Driving down the highway from Antelias into downtown Beirut, one cannot but notice several huge billboards advertising the latest Asian cuisine restaurant, Chenbao — the Chinese word for castle. Curiosity aroused, Executive decided to pay a visit.
Chenbao is the newest conception of the Kazzami group, which brought us the high-end sushi restaurant Osaka and is planning for the opening of the Italian garden restaurant Villagio on Kantari Street, Beirut. Since Chenbao is also promoted as luxurious dining, expectations were high. Situated on the main road in Saifi Village II, with glass panels allowing diners to see the streets outside and be seen themselves by passersby, glamor is projected before you take your first step inside.
At the entrance, Executive’s party of two is greeted by an Asian hostess wearing a Chinese-style dress, who escorts us to our table and offers us the traditional wet and warm hand towels. The restaurant’s glossy granite flooring and black and gold trimming gives off a subtly luxurious vibe, though the excessive use of dark wood finishing on the walls, perhaps meant to accentuate the Asian feel, lends a somber and somewhat heavy feel to the place. The tables and chairs are placed at such angles so as to allow enough privacy for the diners’ conversations while at the same time allowing them to see most everyone in the spacious setting. The dark wood tables themselves are artfully set with little flowers on the chopsticks holders and upholstered, cream-white chairs prove comfortable for the meal. (An interesting feature of Chenbao, showing particular sensitivity on the owner’s part, is the electric sliding chair attached to the stairs leading to the bathroom — a facility for the disabled, the elderly and those too full to walk down the stairs.)
Menus are provided minutes after we’re seated by another Asian waitress who remains attentive throughout the dining experience, refilling water glasses and removing empty plates almost as soon as the last bite is taken.
sweet and sour
Prepared by the experienced Malaysian chef Eddie Chua, the menu offers traditional Chinese fare, from Szechuan-flavored stir fried meats to rice and noodles, as well as Thai fusion dishes. Matching the high-end image of the restaurant are the prices. A single serving of vegetable noodles costs $11, appetizers are between $20 and $25, and main dishes are as much as $40 if one orders seafood. Upon the waitress’s recommendation, we ordered the wasabi prawns as appetizers, the chicken cashew nuts with vegetables noodles for the main course and finished up with jasmine flavored macaroons — totalling $85 for two, drinks excluded. The artistically arranged dishes of generous portions arrive in perfect sequence, one after the other — the wasabi prawns drizzled in cream sauce offered a unique, harmonious blend between the spicy and sweet adjuncts to the shellfish; the chicken a light and pleasant, if somewhat uninspired, main dish in terms of Chinese cuisine, while the jasmine macaroons were the highlight of the meal, a bouquet of the sweet and the bitter to wrap up the flavor experience.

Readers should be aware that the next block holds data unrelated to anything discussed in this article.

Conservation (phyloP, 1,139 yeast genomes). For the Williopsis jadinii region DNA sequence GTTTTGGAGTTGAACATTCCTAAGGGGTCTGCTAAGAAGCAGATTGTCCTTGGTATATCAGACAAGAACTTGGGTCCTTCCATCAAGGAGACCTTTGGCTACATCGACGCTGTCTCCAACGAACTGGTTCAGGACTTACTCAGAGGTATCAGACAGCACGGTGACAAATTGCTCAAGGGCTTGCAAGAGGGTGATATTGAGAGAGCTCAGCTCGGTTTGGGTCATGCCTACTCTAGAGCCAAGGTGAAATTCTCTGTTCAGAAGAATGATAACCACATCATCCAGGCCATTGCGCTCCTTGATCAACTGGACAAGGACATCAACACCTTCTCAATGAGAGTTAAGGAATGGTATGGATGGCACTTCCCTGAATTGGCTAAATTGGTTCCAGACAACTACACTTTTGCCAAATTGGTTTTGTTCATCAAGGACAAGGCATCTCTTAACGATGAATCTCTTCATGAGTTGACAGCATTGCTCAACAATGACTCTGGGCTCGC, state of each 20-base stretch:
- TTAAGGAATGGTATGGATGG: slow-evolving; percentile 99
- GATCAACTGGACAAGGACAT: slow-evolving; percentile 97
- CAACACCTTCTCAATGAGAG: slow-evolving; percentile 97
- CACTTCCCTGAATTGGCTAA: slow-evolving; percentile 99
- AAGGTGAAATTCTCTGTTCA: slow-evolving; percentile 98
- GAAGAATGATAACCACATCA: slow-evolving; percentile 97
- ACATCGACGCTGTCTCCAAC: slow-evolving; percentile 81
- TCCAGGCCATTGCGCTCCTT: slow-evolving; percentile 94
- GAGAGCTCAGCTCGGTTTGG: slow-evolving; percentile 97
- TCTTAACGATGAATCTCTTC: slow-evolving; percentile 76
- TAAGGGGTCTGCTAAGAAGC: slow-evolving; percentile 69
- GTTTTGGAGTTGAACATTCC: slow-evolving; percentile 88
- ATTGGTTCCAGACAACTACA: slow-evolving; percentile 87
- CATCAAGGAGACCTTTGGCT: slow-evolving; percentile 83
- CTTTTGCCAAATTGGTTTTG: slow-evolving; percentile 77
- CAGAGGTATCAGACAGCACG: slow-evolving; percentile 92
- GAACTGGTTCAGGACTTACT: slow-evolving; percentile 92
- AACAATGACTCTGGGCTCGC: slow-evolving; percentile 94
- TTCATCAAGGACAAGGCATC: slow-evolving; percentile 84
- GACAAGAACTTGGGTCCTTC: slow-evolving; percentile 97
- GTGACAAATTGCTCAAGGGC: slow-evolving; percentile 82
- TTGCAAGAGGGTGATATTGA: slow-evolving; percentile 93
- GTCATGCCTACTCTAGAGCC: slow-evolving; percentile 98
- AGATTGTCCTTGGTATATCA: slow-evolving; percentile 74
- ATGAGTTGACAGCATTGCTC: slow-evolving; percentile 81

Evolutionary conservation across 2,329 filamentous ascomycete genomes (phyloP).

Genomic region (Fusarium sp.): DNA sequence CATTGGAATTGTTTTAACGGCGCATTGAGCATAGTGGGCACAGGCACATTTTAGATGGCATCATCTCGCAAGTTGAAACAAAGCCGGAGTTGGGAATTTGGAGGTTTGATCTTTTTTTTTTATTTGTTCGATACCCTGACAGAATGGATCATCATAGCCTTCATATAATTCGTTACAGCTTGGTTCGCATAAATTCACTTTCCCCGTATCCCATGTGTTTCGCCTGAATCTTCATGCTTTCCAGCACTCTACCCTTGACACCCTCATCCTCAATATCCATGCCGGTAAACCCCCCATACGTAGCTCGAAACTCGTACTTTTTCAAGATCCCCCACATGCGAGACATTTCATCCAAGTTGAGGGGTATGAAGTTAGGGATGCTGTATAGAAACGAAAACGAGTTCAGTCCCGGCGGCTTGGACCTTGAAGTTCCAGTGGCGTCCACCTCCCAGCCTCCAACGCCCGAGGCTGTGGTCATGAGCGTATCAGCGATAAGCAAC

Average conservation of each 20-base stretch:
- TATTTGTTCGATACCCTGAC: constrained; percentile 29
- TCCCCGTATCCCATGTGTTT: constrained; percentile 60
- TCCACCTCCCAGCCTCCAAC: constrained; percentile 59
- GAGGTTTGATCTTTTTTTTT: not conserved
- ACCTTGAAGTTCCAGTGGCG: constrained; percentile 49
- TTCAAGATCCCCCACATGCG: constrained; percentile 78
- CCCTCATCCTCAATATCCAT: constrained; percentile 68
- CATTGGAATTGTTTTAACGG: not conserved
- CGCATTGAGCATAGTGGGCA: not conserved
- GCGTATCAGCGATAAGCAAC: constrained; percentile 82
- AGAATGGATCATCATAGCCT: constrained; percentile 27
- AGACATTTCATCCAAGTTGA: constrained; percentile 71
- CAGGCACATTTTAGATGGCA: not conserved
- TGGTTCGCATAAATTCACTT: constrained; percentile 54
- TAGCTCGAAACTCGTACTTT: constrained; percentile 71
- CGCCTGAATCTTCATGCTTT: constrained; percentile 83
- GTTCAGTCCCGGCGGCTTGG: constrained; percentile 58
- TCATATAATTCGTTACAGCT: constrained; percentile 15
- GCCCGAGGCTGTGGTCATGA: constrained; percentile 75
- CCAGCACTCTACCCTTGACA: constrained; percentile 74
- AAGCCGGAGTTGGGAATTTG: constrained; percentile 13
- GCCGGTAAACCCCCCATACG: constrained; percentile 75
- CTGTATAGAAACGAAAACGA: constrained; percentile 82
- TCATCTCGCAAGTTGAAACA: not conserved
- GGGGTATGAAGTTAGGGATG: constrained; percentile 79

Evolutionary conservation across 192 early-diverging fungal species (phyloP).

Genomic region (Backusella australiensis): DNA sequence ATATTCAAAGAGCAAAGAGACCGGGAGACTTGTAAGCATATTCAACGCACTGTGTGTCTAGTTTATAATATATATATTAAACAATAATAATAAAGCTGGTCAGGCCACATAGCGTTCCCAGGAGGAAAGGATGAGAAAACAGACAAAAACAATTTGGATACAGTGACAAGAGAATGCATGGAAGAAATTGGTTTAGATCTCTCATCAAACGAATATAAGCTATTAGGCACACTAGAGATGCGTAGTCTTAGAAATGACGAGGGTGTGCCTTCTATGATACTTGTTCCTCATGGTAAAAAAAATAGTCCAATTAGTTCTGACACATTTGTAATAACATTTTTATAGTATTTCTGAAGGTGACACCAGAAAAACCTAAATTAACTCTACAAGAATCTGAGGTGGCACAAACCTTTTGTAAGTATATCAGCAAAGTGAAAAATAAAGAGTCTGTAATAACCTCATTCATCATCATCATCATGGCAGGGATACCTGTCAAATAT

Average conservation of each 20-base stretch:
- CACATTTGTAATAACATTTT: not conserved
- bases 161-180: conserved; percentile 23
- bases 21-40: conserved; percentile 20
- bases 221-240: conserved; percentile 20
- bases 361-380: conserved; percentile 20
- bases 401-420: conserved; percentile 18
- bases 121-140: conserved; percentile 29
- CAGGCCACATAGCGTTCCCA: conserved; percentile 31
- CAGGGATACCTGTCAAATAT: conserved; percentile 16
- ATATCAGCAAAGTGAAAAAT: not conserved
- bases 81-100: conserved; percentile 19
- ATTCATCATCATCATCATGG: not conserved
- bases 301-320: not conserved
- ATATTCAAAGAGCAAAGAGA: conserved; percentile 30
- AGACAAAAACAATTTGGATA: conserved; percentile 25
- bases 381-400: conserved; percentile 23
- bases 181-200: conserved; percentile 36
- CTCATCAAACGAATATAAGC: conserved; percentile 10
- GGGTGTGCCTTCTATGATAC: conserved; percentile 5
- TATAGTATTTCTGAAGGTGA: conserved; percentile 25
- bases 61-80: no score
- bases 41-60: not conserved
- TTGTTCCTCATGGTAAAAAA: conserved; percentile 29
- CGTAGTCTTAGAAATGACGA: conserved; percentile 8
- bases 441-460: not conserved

Having arrived at 9 pm, new customers were still coming in two hours later when we left, keeping the place half full at all times. The clientèle were mainly young professionals, between the ages of 30 and 40, who, according to those who sat around us, were also prompted by the billboard advertisements.
In the months to come, the tables at Chenbao will likely continue to be filled with inquisitive patrons out to see what all the fuss is about, and while they will certainly not be disappointed by the ambiance and the service, some dishes will have to find a stronger identity to pull their weight in an establishment banking its reputation on high-end and original cuisine.